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March 31, 2022
Language

Our words have immense power to mold children's identity.

Modifying the ways we praise or acknowledge children’s work and efforts is often one the biggest challenges for adults embracing the Montessori philosophy. It’s a natural impulse to feel our own sense of pride and accomplishment when we witness children’s progress and achievements – in the classroom and at home. However, imposing our emotional reaction on the child can disrupt their focus or detract from their own inner sense of accomplishment. Instead, we learn to hold our tongues and wait to react. We want to allow children the time and space to feel their own feelings and revel in their own ability.

Monitoring and actively managing the words we use with (and around) our children is important. As they are learning to navigate the world, we adults provide context and meaning for the words we add to their vocabulary. When we are quick to react or praise children, they become accustomed to that and learn to expect it. The unfortunate consequences of this expectation are manifold. Initially, they may seek approval or recognition for every instance of the action or for increasing types of behaviors. Over time, this expectation generalizes into a need or desire for external validation or appreciation. 

Of course, it is always nice to have our efforts recognized, but if we are only doing things for that external gratification, our motivation will quickly wane or become limited to those tasks or behaviors associated with external satisfaction. This is particularly damaging to young children because they are born into this world with such strong internal motivations. Children are naturally curious and are so interested in the world. One of the best things we can do for their long term success is to nurture that self-motivation for learning. By supporting their curiosity, we provide the space for them to grow their understanding which builds their self-confidence and independence.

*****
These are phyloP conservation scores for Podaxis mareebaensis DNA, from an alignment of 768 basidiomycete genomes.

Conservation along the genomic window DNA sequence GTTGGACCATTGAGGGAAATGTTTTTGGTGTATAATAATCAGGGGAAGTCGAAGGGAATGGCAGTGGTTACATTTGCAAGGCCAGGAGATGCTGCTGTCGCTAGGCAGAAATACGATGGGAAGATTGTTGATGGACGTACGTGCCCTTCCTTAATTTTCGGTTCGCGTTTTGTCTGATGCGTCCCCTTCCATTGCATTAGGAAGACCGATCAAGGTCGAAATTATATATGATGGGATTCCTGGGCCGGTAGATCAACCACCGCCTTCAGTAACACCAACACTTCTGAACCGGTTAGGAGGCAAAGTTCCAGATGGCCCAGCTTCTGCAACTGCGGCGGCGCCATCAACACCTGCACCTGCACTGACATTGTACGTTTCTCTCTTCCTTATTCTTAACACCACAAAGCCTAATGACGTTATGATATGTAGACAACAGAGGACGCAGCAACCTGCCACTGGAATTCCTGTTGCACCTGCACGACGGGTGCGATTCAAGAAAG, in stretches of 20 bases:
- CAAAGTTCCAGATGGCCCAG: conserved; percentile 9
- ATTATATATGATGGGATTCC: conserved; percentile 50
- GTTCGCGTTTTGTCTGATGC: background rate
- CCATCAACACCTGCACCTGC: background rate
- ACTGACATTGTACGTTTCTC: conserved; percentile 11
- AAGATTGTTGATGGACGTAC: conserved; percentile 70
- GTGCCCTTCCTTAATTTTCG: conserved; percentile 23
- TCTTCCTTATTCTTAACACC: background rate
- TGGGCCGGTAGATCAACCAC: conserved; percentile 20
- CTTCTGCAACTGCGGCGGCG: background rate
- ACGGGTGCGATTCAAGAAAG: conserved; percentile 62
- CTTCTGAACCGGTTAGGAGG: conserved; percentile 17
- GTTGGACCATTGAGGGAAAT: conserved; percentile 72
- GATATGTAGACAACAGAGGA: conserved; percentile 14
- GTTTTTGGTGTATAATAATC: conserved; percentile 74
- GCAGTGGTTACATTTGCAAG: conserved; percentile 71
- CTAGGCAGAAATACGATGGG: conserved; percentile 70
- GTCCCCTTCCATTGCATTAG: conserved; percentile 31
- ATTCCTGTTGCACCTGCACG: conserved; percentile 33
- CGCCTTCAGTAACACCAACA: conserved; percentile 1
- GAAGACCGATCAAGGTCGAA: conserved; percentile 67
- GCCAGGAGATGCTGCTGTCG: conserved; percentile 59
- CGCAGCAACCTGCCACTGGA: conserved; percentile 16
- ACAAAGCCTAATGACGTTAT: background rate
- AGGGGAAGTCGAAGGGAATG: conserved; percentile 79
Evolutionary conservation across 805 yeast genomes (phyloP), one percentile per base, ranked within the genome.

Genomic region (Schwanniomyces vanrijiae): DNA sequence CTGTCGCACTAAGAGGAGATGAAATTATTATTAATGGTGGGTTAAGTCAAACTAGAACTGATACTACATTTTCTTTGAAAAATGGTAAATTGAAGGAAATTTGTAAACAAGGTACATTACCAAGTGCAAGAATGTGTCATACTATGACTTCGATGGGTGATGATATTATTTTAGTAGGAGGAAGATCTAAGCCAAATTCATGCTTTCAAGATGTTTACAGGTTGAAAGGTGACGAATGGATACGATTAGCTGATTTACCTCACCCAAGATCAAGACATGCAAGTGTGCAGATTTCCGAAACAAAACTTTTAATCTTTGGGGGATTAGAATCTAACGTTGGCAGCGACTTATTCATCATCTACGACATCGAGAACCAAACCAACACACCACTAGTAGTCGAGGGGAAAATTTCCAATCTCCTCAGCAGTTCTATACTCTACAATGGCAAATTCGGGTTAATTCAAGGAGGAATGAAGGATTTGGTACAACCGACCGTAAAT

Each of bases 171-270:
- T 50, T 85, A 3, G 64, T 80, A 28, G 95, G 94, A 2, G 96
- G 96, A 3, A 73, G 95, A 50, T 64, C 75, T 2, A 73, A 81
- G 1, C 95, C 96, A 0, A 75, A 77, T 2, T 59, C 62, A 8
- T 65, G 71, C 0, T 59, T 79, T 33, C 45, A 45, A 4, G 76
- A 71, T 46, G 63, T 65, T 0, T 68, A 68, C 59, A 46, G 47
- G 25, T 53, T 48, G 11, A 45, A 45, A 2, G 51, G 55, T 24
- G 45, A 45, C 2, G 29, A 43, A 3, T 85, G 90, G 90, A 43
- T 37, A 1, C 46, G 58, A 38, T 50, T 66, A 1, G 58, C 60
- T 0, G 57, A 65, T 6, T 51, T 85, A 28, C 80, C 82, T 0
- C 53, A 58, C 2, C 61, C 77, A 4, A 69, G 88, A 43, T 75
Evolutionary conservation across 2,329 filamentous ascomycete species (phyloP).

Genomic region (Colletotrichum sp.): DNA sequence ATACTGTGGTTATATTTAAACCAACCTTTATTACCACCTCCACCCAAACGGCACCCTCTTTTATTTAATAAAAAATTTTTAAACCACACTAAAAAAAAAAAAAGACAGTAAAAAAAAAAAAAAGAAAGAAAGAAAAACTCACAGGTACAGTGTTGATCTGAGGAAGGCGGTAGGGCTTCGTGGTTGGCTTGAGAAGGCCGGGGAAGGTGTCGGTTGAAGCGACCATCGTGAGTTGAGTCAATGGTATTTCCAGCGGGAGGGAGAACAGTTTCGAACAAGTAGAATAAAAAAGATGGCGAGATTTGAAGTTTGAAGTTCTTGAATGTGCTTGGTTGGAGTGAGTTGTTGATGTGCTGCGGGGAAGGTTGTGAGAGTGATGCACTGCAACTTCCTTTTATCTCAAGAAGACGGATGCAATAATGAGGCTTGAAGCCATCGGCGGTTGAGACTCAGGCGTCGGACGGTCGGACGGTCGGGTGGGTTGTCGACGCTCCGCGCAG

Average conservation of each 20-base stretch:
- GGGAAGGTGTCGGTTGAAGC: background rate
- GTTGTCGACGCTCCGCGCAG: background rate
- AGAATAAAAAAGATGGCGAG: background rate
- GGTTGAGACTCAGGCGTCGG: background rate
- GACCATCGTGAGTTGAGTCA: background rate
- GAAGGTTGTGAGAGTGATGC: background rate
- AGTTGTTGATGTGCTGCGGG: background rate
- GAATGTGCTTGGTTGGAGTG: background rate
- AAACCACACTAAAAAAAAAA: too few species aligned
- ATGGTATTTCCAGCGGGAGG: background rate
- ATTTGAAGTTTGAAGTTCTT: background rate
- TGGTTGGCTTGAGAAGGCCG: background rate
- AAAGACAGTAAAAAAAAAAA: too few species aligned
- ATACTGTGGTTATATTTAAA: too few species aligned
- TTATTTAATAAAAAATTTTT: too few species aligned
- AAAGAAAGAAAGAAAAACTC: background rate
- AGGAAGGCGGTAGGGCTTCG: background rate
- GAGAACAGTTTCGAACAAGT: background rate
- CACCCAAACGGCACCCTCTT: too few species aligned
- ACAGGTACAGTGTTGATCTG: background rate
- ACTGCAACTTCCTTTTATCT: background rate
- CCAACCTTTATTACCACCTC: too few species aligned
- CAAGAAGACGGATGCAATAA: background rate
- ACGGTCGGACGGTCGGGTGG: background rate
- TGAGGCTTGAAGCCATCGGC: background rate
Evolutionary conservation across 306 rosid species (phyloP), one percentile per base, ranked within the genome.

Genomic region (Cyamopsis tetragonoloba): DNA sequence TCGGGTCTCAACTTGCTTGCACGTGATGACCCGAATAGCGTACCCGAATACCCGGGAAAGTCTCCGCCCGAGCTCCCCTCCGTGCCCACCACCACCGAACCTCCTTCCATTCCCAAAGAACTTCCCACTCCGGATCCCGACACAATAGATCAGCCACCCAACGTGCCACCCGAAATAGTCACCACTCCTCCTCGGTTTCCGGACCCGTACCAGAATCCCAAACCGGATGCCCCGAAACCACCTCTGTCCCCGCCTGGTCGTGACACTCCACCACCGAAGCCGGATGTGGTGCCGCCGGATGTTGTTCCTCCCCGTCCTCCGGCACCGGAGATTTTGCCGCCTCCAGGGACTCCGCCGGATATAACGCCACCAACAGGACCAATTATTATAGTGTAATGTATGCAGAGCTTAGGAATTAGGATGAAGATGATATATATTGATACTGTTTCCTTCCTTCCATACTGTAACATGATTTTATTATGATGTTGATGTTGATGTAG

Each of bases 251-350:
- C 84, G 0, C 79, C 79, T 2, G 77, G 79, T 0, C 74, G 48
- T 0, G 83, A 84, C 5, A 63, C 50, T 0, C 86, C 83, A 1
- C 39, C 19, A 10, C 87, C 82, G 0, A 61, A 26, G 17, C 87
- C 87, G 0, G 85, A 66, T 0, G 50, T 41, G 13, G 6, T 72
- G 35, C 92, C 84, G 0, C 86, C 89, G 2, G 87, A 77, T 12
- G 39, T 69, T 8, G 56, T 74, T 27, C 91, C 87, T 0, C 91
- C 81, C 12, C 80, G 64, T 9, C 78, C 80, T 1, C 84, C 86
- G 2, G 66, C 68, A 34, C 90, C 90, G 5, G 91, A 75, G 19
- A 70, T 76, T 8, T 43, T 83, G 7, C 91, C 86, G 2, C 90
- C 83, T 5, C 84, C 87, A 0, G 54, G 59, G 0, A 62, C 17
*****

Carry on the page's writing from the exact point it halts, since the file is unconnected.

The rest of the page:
In situations when you could reflexively say, ‘good job,’ consider the real message you’re trying to convey. Are you congratulating them on the amount of effort expended? Maybe you’re encouraging perseverance or you’re impressed by their mastery of a complex task. Taking that extra moment to consider this true thought provides two benefits: 

  1. Your child can see you considering his or her work and thinking of a thoughtful comment, modeling careful thought and word choice
  2. You provide specific and relevant feedback that encourages a behavior or practice over which the child has control

In particular, we can help build children’s confidence by providing specific feedback about their efforts over their work product. When they show us a piece of artwork, we can admire their own pride in their work, tell them their face and body language shows us they’re excited, or ask them to tell us more about their work or share their thoughts about it. These reactions refocus the work on the child’s feelings, sense of accomplishment, and pride. By describing what we see in them, we also provide them the vocabulary to name and describe their emotions while providing an opportunity for them to elaborate.

As you practice pausing before praising, you’ll likely notice how often you want to say ‘good job’ or something similar. It’s ok. Most of us grew up hearing this catch-all phrase from our very first days. Keep a running list of phrases – or even better, questions – you could use instead. Keep that list on your phone, share it with your child’s other caregivers. Taking the time to write them down will help to fix them in your mind and make it more likely you’ll remember one of them for the next opportunity to not say ‘good job.’ When you successfully implement your new reaction, consider your own feeling of accomplishment! You’re changing your own behavior to better support and encourage your child, and the more often you do it, your own confidence will blossom as well.

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